seated to the maximum overall length permitted by the barrel throat. The 6.5 Creedmoor
is at 2.825 inches in a Weatherby Vanguard, the .260 Rem is at 3.000 inches in the
Tikka T3 (which was modified to accept longer than factory cartridges). Last is the
6.5×55 Swedish at 3.260 inches for the Tikka T3. (When the 3rd Edition of Phil Sharpe’s
Complete Guide to Handloading appeared in 1949, the 6.5×55 was already 58-years old,
while the 6.5 Creedmoor wouldn’t be created for another 58 years in the future.)
For those who are willing to give a medium 6.5 a try, select the rifle make and model first. I’d make sure the barrel has a 1:8 twist or faster. If the rifle you want is available only in .260 Rem or 6.5×55, there’s your cartridge.
The 6.5×55 needs a standard-length (i.e., .30-06 length) action. The .260 will work in either a short or standard action, though personally I prefer it in a standard-length action so I can seat bullets further out. I am most impressed with the pair of Tikka T3 Lites in .260 and 6.5×55.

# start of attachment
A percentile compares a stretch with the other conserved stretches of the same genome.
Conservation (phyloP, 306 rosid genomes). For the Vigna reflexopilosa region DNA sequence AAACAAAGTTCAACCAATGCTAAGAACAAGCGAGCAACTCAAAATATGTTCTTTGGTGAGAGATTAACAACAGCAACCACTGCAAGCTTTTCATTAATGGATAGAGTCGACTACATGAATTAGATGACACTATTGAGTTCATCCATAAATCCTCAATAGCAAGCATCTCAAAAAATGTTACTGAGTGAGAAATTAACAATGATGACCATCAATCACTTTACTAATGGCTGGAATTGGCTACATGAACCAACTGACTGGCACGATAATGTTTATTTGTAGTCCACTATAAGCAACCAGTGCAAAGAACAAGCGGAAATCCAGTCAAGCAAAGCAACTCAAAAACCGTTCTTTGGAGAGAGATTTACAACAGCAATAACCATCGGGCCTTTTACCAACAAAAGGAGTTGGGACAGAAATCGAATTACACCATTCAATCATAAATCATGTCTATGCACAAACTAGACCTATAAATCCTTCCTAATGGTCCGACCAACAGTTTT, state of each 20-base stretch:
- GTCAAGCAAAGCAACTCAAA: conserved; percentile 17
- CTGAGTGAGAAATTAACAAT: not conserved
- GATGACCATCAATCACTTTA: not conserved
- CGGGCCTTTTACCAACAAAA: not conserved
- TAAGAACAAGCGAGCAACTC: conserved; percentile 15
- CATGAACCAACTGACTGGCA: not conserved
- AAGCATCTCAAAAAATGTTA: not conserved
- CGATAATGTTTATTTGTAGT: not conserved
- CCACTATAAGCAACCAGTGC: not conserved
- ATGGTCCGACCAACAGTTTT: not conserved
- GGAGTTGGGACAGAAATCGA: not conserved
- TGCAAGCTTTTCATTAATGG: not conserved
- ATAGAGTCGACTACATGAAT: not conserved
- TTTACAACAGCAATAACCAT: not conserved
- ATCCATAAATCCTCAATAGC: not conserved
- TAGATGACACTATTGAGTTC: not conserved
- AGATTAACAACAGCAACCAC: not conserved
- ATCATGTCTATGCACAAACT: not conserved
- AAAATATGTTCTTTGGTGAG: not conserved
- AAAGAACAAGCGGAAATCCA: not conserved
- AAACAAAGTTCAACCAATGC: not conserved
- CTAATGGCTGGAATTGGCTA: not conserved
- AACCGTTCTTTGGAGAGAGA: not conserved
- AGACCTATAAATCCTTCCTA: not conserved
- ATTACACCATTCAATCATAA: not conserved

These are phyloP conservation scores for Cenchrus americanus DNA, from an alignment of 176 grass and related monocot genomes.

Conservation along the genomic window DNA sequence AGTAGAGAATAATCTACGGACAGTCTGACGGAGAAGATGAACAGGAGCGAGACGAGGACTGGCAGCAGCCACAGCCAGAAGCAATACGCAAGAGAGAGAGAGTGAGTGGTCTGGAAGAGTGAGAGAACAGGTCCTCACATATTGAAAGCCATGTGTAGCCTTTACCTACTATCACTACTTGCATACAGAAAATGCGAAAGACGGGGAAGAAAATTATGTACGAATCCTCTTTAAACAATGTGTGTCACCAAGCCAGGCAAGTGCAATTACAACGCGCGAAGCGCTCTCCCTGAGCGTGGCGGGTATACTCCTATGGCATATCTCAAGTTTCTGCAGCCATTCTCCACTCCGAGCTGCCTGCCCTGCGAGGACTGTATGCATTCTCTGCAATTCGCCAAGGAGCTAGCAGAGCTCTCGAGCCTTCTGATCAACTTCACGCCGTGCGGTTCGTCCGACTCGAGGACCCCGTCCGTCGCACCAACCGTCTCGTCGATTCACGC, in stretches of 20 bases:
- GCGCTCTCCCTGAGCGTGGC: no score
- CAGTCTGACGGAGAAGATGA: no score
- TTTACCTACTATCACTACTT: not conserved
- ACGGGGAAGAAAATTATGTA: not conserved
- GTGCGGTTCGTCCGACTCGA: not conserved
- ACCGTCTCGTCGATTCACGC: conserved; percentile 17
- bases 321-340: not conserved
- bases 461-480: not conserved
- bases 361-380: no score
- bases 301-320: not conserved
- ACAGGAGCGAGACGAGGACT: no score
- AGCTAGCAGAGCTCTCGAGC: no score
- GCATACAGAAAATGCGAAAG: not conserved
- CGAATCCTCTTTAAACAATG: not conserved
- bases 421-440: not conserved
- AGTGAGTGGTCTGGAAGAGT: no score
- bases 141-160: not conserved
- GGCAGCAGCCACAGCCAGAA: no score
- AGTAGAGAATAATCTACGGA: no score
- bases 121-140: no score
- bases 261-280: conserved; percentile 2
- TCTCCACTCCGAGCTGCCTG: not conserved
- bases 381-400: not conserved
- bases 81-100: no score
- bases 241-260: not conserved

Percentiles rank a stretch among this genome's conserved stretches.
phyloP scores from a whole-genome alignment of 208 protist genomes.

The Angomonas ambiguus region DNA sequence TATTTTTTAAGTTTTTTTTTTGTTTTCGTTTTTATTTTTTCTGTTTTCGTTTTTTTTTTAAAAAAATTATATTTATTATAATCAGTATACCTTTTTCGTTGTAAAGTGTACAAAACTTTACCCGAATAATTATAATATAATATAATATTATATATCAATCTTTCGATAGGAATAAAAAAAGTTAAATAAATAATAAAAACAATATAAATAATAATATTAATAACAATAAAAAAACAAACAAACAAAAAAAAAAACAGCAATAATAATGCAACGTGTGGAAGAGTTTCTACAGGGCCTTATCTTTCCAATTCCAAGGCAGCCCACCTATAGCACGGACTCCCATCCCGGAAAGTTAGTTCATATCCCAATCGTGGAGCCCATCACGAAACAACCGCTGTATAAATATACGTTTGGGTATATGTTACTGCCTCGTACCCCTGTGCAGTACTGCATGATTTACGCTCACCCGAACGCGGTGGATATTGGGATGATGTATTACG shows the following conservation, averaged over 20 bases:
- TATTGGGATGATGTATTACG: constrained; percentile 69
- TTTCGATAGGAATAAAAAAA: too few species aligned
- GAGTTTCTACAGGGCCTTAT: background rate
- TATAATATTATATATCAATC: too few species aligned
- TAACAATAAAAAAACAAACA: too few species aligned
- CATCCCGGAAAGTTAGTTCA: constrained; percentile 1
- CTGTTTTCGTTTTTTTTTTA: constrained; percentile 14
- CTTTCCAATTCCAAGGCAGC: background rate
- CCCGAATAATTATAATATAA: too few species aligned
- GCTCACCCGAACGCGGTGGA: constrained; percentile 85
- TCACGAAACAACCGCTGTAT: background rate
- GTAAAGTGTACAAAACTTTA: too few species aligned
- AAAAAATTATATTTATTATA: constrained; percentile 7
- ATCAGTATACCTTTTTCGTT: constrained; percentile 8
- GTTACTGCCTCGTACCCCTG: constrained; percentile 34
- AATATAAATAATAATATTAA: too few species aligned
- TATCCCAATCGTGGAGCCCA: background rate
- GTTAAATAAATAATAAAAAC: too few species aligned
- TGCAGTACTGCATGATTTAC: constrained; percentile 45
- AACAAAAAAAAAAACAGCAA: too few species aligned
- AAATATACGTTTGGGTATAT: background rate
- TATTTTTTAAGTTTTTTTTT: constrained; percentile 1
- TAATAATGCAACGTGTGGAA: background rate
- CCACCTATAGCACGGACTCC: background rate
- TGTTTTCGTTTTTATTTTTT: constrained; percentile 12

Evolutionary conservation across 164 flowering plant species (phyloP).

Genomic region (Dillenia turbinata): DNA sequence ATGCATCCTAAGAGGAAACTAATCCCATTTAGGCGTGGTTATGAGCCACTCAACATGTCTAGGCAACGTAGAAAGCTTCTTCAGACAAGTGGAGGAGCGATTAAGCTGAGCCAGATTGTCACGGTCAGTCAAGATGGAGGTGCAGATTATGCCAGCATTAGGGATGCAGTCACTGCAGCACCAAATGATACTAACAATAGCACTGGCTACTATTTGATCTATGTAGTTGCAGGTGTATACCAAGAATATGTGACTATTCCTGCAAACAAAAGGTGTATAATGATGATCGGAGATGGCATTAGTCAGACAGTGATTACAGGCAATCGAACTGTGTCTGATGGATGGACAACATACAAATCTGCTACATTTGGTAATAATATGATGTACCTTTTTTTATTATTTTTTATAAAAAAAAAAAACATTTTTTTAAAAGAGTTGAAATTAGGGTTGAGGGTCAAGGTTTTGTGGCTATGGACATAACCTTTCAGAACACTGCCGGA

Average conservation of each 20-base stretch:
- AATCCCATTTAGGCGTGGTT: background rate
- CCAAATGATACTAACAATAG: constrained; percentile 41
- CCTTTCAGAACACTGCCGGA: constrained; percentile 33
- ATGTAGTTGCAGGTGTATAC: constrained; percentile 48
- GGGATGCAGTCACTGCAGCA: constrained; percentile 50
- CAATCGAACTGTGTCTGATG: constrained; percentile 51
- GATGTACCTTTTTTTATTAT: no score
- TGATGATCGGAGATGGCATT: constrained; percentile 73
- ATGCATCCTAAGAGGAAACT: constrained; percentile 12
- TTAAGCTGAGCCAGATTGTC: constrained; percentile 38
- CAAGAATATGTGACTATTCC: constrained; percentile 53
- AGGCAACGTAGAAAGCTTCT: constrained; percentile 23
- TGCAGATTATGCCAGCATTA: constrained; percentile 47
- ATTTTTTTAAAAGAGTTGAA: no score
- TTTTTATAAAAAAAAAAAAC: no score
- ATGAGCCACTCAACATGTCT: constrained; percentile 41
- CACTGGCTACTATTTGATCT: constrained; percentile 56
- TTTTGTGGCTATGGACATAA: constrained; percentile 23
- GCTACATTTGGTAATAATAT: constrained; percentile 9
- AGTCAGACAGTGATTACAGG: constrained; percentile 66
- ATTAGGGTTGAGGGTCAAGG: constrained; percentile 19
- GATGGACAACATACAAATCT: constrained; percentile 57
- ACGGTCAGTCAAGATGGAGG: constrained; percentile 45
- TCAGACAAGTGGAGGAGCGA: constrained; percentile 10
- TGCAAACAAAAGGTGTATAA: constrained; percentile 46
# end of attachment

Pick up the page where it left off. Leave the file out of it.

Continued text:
If it is available in the rifle you like, I can’t think of a good reason NOT to select the 6.5 Creedmoor. It is very well designed, the perfect fit for a short (i.e., 2.8-inch-length actions). Excellent factory rifles and ammunition are available for it, and the selection gets better practically by the day. It’s a good one, and it deserves its success.
I need a Creedmoor with a 22-inch barrel to better compare velocities. As this is written, delivery of the Lapua Creedmoor brass with small primer pockets is still a month away. Once I have these items I’ll report on how the three compare with factory loads and handloads.